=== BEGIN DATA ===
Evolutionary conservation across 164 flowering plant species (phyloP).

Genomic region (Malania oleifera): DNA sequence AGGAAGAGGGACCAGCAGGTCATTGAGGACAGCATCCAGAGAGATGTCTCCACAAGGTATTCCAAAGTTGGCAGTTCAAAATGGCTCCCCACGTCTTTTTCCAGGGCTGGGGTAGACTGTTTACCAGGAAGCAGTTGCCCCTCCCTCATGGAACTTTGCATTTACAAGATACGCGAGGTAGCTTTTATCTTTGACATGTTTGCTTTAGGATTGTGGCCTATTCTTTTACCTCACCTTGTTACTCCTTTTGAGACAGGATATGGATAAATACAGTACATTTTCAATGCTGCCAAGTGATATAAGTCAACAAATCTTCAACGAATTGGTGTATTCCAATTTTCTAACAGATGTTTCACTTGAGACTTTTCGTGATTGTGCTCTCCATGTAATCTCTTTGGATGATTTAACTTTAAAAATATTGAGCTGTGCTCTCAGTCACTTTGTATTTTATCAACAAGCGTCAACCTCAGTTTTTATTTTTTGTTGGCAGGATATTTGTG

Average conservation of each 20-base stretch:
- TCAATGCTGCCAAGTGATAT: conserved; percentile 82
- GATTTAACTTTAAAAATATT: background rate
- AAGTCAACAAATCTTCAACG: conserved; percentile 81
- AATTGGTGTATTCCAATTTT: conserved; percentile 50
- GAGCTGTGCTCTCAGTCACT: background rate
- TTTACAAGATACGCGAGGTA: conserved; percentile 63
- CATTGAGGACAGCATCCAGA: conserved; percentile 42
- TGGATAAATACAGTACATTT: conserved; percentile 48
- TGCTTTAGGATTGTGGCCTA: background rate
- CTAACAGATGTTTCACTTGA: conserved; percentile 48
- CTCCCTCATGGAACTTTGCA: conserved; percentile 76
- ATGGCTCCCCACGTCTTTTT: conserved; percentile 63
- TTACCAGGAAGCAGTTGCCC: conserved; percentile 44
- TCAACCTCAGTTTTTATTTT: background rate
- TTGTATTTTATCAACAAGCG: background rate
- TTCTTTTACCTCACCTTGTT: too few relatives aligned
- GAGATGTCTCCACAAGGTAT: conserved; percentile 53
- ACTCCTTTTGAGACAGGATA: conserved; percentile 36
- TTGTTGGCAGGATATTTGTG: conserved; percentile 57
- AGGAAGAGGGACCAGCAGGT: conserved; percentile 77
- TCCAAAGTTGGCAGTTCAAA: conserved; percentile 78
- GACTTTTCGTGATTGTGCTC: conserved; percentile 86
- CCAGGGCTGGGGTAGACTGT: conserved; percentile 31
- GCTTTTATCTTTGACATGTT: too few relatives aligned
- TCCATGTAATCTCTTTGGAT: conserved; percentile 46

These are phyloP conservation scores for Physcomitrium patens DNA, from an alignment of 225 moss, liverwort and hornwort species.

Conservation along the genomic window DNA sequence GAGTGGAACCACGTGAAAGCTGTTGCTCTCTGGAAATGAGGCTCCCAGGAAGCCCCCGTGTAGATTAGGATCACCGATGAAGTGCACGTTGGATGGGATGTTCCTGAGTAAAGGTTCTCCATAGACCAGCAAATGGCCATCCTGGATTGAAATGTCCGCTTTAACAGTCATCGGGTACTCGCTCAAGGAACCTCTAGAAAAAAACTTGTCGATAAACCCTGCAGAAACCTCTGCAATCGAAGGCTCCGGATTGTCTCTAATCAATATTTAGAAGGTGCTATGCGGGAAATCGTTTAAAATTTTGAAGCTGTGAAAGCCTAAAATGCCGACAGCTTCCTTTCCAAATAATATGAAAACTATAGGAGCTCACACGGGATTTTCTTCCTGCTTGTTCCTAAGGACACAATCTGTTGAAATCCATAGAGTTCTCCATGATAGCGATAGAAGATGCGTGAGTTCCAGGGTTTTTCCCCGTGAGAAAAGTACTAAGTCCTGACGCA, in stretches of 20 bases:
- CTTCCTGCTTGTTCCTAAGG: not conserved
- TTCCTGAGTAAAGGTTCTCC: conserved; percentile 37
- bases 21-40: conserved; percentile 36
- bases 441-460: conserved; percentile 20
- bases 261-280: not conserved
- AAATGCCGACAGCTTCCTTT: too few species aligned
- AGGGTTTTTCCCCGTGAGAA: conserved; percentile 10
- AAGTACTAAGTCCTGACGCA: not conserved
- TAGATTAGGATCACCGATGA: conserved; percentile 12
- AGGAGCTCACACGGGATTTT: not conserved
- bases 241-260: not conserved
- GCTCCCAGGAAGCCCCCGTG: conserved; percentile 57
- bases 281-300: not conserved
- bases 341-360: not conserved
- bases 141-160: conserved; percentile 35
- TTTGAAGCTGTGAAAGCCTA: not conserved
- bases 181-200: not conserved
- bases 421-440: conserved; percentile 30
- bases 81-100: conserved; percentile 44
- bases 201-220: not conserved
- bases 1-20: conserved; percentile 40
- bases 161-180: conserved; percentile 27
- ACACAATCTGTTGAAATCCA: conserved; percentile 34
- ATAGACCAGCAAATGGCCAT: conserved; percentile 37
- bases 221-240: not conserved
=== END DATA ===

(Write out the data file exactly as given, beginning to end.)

Evolutionary conservation across 164 flowering plant species (phyloP).

Genomic region (Malania oleifera): DNA sequence AGGAAGAGGGACCAGCAGGTCATTGAGGACAGCATCCAGAGAGATGTCTCCACAAGGTATTCCAAAGTTGGCAGTTCAAAATGGCTCCCCACGTCTTTTTCCAGGGCTGGGGTAGACTGTTTACCAGGAAGCAGTTGCCCCTCCCTCATGGAACTTTGCATTTACAAGATACGCGAGGTAGCTTTTATCTTTGACATGTTTGCTTTAGGATTGTGGCCTATTCTTTTACCTCACCTTGTTACTCCTTTTGAGACAGGATATGGATAAATACAGTACATTTTCAATGCTGCCAAGTGATATAAGTCAACAAATCTTCAACGAATTGGTGTATTCCAATTTTCTAACAGATGTTTCACTTGAGACTTTTCGTGATTGTGCTCTCCATGTAATCTCTTTGGATGATTTAACTTTAAAAATATTGAGCTGTGCTCTCAGTCACTTTGTATTTTATCAACAAGCGTCAACCTCAGTTTTTATTTTTTGTTGGCAGGATATTTGTG

Average conservation of each 20-base stretch:
- TCAATGCTGCCAAGTGATAT: conserved; percentile 82
- GATTTAACTTTAAAAATATT: background rate
- AAGTCAACAAATCTTCAACG: conserved; percentile 81
- AATTGGTGTATTCCAATTTT: conserved; percentile 50
- GAGCTGTGCTCTCAGTCACT: background rate
- TTTACAAGATACGCGAGGTA: conserved; percentile 63
- CATTGAGGACAGCATCCAGA: conserved; percentile 42
- TGGATAAATACAGTACATTT: conserved; percentile 48
- TGCTTTAGGATTGTGGCCTA: background rate
- CTAACAGATGTTTCACTTGA: conserved; percentile 48
- CTCCCTCATGGAACTTTGCA: conserved; percentile 76
- ATGGCTCCCCACGTCTTTTT: conserved; percentile 63
- TTACCAGGAAGCAGTTGCCC: conserved; percentile 44
- TCAACCTCAGTTTTTATTTT: background rate
- TTGTATTTTATCAACAAGCG: background rate
- TTCTTTTACCTCACCTTGTT: too few relatives aligned
- GAGATGTCTCCACAAGGTAT: conserved; percentile 53
- ACTCCTTTTGAGACAGGATA: conserved; percentile 36
- TTGTTGGCAGGATATTTGTG: conserved; percentile 57
- AGGAAGAGGGACCAGCAGGT: conserved; percentile 77
- TCCAAAGTTGGCAGTTCAAA: conserved; percentile 78
- GACTTTTCGTGATTGTGCTC: conserved; percentile 86
- CCAGGGCTGGGGTAGACTGT: conserved; percentile 31
- GCTTTTATCTTTGACATGTT: too few relatives aligned
- TCCATGTAATCTCTTTGGAT: conserved; percentile 46

These are phyloP conservation scores for Physcomitrium patens DNA, from an alignment of 225 moss, liverwort and hornwort species.

Conservation along the genomic window DNA sequence GAGTGGAACCACGTGAAAGCTGTTGCTCTCTGGAAATGAGGCTCCCAGGAAGCCCCCGTGTAGATTAGGATCACCGATGAAGTGCACGTTGGATGGGATGTTCCTGAGTAAAGGTTCTCCATAGACCAGCAAATGGCCATCCTGGATTGAAATGTCCGCTTTAACAGTCATCGGGTACTCGCTCAAGGAACCTCTAGAAAAAAACTTGTCGATAAACCCTGCAGAAACCTCTGCAATCGAAGGCTCCGGATTGTCTCTAATCAATATTTAGAAGGTGCTATGCGGGAAATCGTTTAAAATTTTGAAGCTGTGAAAGCCTAAAATGCCGACAGCTTCCTTTCCAAATAATATGAAAACTATAGGAGCTCACACGGGATTTTCTTCCTGCTTGTTCCTAAGGACACAATCTGTTGAAATCCATAGAGTTCTCCATGATAGCGATAGAAGATGCGTGAGTTCCAGGGTTTTTCCCCGTGAGAAAAGTACTAAGTCCTGACGCA, in stretches of 20 bases:
- CTTCCTGCTTGTTCCTAAGG: not conserved
- TTCCTGAGTAAAGGTTCTCC: conserved; percentile 37
- bases 21-40: conserved; percentile 36
- bases 441-460: conserved; percentile 20
- bases 261-280: not conserved
- AAATGCCGACAGCTTCCTTT: too few species aligned
- AGGGTTTTTCCCCGTGAGAA: conserved; percentile 10
- AAGTACTAAGTCCTGACGCA: not conserved
- TAGATTAGGATCACCGATGA: conserved; percentile 12
- AGGAGCTCACACGGGATTTT: not conserved
- bases 241-260: not conserved
- GCTCCCAGGAAGCCCCCGTG: conserved; percentile 57
- bases 281-300: not conserved
- bases 341-360: not conserved
- bases 141-160: conserved; percentile 35
- TTTGAAGCTGTGAAAGCCTA: not conserved
- bases 181-200: not conserved
- bases 421-440: conserved; percentile 30
- bases 81-100: conserved; percentile 44
- bases 201-220: not conserved
- bases 1-20: conserved; percentile 40
- bases 161-180: conserved; percentile 27
- ACACAATCTGTTGAAATCCA: conserved; percentile 34
- ATAGACCAGCAAATGGCCAT: conserved; percentile 37
- bases 221-240: not conserved